expansion in the use of thin film and organic materials used in
photovoltaics is expected to lead to a value of $3.8 billion for the
market by 2015, according to a new study by NanoMarkets, an industry
analyst firm. By 2015, amorphous silicon PV will use more than $900
million in silane gas and other silicon-based materials. A key
projection is the growth in new materials and the potential impact
these will have on the PV industry.
According to NanoMarkets, silicon inks will emerge that compare equally with the manufacturability of organic materials but offer considerably higher conversion efficiencies. The market research firm noted that thin film crystalline silicon is already in pilot production.
Another promising development, though further from market introduction, is inorganic nano-crystals designed to overcome the one-electron-per-solar-photon limitation in solar energy conversion. These nanocrystals, such as CdSe, CdS and CdTe, have the potential for conversion efficiencies in the mid-to-high double-digit bracket, NanoMarkets reported.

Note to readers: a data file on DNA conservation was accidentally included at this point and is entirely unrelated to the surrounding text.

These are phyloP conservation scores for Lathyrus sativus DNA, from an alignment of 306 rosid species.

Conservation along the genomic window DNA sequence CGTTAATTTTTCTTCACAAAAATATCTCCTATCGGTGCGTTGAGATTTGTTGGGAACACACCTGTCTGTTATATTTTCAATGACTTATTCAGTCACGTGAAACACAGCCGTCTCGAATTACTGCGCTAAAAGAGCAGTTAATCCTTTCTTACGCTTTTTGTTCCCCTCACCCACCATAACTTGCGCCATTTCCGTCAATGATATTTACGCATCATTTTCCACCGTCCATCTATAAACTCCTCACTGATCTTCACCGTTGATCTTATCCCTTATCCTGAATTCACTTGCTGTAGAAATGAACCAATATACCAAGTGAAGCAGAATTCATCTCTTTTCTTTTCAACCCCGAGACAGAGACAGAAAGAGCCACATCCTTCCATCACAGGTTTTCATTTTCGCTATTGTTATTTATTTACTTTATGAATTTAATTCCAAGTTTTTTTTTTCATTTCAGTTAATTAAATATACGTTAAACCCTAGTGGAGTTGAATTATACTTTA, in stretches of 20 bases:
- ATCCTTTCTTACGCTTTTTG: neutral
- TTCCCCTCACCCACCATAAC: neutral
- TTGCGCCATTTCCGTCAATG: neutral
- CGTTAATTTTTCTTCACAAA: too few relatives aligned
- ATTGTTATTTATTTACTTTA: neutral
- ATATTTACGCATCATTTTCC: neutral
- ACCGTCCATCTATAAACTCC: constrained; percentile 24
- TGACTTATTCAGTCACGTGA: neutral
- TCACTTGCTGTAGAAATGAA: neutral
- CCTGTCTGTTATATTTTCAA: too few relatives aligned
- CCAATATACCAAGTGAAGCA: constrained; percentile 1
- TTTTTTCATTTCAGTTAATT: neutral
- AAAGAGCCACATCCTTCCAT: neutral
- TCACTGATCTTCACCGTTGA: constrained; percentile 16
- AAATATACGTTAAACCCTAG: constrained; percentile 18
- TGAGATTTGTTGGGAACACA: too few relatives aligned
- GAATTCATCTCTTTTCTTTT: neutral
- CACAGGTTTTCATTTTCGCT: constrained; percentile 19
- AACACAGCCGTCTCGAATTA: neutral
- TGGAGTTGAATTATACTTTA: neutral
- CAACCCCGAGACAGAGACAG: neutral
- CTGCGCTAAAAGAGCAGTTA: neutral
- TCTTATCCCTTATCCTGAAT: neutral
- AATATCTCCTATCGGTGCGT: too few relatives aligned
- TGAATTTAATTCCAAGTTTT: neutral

NanoMarkets is also fairly bullish on the development of CIGS-related materials that hold the promise for overall CIGS growth in the coming years. One key aspect is that the CIGS industry is looking for better formulations of selenium that avoid the volatility problems experienced in high temperature manufacturing processes. NanoMarkets is forecasting that this problem is in the short term, and that by 2015, the CIGS PV sector will consume a total of $1.1 billion in materials, significantly higher than today.